Was Kyle Busch about to join his brother Kurt among the ranks of NASCAR drivers to run both the Indianapolis 500 and Coca-Cola 600? Busch said Friday at Indianapolis that he had a ride for the Indianapolis 500 lined up. But it got squashed. “I had it done last year – sold and everything ready to go – and I’ve got a boss that said no,” Busch said before making references to team owner Joe Gibbs and his wife Samantha. “Figure it out.
Hendrick Motorsports’ 2016 was an eventful one. Chase Elliott took over at the start of the season for Jeff Gordon. Dale Earnhardt Jr. missed the second half of the season after suffering a concussion. Gordon came back to substitute for Junior. And Jimmie Johnson won his seventh championship. Crazily enough, there was a film crew capturing much of went on at Hendrick Motorsports behind the scenes. “You can’t plan this type of stuff,” “Road to Race Day” director Cynthia Hill told Yahoo Sports.
Hugh Freeze’s wild tenure at Ole Miss, full of ups and downs, tumultuously came to an end Thursday night when it was revealed he used a university phone, at least once, to call an escort service. The school announced Freeze’s resignation just minutes before Yahoo Sports and USA Today reported the existence of the call. How the call was located in Freeze’s phone records is a wild story in its own right.
Muck Rack makes it simple to find people, tweets, or articles that mention any name, keyword, company, hashtag etc. We've compiled this guide to help you make the most of your search.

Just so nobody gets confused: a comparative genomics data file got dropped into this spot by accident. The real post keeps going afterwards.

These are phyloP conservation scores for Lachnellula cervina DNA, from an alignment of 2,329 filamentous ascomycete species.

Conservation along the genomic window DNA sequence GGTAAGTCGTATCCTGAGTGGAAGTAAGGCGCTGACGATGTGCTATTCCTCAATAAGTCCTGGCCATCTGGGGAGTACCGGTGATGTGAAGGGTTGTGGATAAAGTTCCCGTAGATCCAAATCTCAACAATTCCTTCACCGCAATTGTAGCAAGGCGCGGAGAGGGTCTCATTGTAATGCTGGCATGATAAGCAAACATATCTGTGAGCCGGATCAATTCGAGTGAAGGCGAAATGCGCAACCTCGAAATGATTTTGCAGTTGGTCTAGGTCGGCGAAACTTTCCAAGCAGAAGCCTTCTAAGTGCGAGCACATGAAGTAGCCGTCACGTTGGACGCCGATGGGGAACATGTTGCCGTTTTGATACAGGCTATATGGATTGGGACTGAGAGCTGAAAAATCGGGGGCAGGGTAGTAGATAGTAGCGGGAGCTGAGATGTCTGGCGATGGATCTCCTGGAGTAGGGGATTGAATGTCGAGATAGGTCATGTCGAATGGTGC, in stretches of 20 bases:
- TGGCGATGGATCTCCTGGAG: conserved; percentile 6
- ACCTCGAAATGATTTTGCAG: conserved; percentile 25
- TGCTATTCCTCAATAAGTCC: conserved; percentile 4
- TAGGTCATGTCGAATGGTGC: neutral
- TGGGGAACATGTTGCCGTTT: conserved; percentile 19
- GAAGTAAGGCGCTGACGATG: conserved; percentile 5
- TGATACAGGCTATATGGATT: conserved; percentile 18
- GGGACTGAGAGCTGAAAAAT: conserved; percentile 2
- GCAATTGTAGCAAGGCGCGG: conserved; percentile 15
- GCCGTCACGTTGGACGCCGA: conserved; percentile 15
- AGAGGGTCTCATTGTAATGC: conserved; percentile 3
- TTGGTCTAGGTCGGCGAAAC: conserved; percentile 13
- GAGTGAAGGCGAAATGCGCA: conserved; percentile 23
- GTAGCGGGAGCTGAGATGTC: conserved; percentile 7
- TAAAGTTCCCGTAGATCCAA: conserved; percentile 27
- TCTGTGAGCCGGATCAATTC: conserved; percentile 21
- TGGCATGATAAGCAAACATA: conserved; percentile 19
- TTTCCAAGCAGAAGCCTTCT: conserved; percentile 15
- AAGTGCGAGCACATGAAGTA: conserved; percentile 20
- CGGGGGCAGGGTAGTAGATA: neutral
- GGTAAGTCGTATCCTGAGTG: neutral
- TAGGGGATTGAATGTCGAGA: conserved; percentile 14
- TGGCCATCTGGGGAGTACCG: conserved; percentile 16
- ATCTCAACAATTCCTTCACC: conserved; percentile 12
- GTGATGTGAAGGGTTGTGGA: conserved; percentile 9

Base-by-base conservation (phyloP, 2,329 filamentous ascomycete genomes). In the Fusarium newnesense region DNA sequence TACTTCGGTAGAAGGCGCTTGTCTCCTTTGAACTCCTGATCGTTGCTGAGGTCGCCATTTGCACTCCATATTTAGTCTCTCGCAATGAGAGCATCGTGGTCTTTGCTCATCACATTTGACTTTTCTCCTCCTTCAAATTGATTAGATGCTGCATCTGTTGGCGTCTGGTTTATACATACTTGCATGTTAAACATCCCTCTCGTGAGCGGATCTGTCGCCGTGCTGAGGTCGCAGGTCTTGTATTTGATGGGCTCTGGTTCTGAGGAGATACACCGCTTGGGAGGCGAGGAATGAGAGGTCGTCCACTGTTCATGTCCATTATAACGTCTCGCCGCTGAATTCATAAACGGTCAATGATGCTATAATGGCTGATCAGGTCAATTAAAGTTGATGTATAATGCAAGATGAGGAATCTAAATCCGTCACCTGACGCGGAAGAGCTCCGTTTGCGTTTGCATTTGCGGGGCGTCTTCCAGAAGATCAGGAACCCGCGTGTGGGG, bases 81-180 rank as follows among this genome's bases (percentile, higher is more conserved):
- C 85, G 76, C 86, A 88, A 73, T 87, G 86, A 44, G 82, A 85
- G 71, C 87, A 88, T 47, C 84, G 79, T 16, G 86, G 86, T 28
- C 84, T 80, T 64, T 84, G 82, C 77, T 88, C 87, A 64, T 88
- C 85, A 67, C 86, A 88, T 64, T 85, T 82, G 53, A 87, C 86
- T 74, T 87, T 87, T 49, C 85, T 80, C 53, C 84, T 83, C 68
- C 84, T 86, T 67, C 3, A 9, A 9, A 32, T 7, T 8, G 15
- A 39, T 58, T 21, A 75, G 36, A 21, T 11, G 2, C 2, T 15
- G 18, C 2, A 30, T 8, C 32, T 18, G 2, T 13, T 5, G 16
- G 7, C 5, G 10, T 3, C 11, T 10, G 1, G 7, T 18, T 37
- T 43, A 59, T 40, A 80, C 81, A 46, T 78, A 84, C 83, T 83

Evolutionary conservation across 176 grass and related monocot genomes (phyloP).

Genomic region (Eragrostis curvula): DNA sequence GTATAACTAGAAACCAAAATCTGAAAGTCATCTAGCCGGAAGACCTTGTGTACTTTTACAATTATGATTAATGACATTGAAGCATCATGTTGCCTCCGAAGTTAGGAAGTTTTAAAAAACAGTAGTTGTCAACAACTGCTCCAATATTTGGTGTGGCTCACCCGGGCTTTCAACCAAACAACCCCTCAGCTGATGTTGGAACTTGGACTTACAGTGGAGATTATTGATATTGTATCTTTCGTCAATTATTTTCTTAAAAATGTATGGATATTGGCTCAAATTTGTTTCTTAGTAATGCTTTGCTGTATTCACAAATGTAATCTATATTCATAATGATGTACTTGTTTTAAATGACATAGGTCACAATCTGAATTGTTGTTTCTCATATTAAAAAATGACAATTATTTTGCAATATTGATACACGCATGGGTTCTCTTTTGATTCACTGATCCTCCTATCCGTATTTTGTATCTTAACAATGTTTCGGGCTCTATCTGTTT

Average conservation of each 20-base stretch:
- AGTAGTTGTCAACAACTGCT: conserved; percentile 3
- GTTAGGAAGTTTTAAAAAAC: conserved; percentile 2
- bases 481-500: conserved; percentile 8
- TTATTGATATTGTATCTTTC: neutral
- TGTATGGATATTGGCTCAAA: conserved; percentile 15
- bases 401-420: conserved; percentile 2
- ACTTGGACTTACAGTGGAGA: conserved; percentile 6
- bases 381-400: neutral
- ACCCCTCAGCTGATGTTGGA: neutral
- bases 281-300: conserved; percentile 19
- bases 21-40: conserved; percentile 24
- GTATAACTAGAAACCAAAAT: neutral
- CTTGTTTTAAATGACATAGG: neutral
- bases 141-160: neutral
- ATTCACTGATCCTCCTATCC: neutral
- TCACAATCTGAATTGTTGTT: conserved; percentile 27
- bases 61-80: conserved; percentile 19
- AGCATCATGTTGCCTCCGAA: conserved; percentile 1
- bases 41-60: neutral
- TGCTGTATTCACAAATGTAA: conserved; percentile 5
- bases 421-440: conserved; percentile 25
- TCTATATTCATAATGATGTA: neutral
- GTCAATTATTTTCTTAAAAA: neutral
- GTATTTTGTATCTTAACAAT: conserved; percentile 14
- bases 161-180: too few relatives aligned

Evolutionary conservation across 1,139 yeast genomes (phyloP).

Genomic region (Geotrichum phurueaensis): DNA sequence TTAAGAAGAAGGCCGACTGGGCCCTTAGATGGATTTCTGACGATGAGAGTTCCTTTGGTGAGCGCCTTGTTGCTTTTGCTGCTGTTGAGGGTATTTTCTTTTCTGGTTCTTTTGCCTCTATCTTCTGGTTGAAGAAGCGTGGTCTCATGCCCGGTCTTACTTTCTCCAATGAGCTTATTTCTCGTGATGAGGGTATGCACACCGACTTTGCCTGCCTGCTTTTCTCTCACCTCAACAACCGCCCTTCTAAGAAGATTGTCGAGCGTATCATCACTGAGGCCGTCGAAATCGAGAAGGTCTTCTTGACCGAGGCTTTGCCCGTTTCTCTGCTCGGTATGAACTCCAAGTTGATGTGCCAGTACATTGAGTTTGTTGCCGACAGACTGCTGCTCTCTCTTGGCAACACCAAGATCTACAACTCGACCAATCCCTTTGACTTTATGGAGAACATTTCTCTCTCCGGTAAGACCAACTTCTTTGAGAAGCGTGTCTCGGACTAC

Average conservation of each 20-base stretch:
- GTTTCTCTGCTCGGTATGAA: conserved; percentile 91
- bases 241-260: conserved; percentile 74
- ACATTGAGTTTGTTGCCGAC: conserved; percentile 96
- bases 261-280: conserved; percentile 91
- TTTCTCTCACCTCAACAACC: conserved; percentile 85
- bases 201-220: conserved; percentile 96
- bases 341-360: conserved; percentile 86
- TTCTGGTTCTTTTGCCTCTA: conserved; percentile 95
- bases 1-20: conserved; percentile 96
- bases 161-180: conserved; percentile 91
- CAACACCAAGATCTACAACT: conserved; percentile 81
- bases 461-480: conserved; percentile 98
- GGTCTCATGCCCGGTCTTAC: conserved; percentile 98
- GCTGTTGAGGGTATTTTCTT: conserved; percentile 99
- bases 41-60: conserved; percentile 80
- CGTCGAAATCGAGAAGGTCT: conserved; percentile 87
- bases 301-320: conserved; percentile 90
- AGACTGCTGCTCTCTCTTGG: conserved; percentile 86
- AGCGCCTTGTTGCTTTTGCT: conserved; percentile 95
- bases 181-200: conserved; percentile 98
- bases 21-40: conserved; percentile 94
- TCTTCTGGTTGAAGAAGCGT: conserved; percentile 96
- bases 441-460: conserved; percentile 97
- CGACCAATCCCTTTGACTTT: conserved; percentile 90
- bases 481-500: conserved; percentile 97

Selecting a term
Start searching tweets, articles from media outlets, articles mentioned in tweets, journalists'
names, titles and bios with some suggested searches:
Companies or Topics (e.g. iPhone, Microsoft)
Phrases (e.g. "cloud computing") — use quotes to keep the terms together
Twitter handles (e.g. @username) — returns those who have mentioned or replied to
Names (e.g. "David Pogue")
Hashtags (e.g. #sxsw, #london2012)
Bio details (e.g. vegan, Olympics, father)
Muck Rack's Advanced Search allows for many boolean operators.
Find results that mention multiple specified terms, use AND or
+. For example, ensure each result contains both Elon Musk and Mark Zuckerberg by
searching Obama AND Romney or Obama + Romney.
Use the operators OR or , to broaden your search when you'd like either of
multiple terms to appear in results. (This is the default behavior of our search when no operators
are used.) For example, search for democrat OR republican to find results that refer to
Democrats and/or Republicans.
Use NOT or - to subtract results from your search. For
example, searching Disney will yield results about the Walt Disney Company as well as Walt Disney
World Resort. To exclude mentions of Disney World, search for Disney -World or Disney
When using one of these operators with a phrase, enclose it in quotation marks. For example, you can
find results about smartphones excluding Apple's iPhone 4S by searching smartphone -"iPhone
Exact case matching or punctuation
If you're searching for a brand name or keyword that relies on specific punctuation marks or capitalization, you can
find results that match your exact query by adding matchcase: before the keyword you're searching for, like matchcase:E*TRADE .
Use parentheses to separate multiple
boolean phrases. For example, to find journalists talking about having fun in Disney World or
Disneyland, search for ("disney world" OR disneyland) AND fun.
An asterisk can be used to search for any variation of a root word truncated by the asterisk. For example, searching for admin* will return results for administrator, administration, administer, administered, etc.
A near operator is an AND operator where you can control the distance between the words. You can vary the distance the near operation uses by adding a forward slash and number (between 0-99) such as strawberries NEAR/10 "whipped cream", which means the strawberries must exist within 10 words of "whipped cream".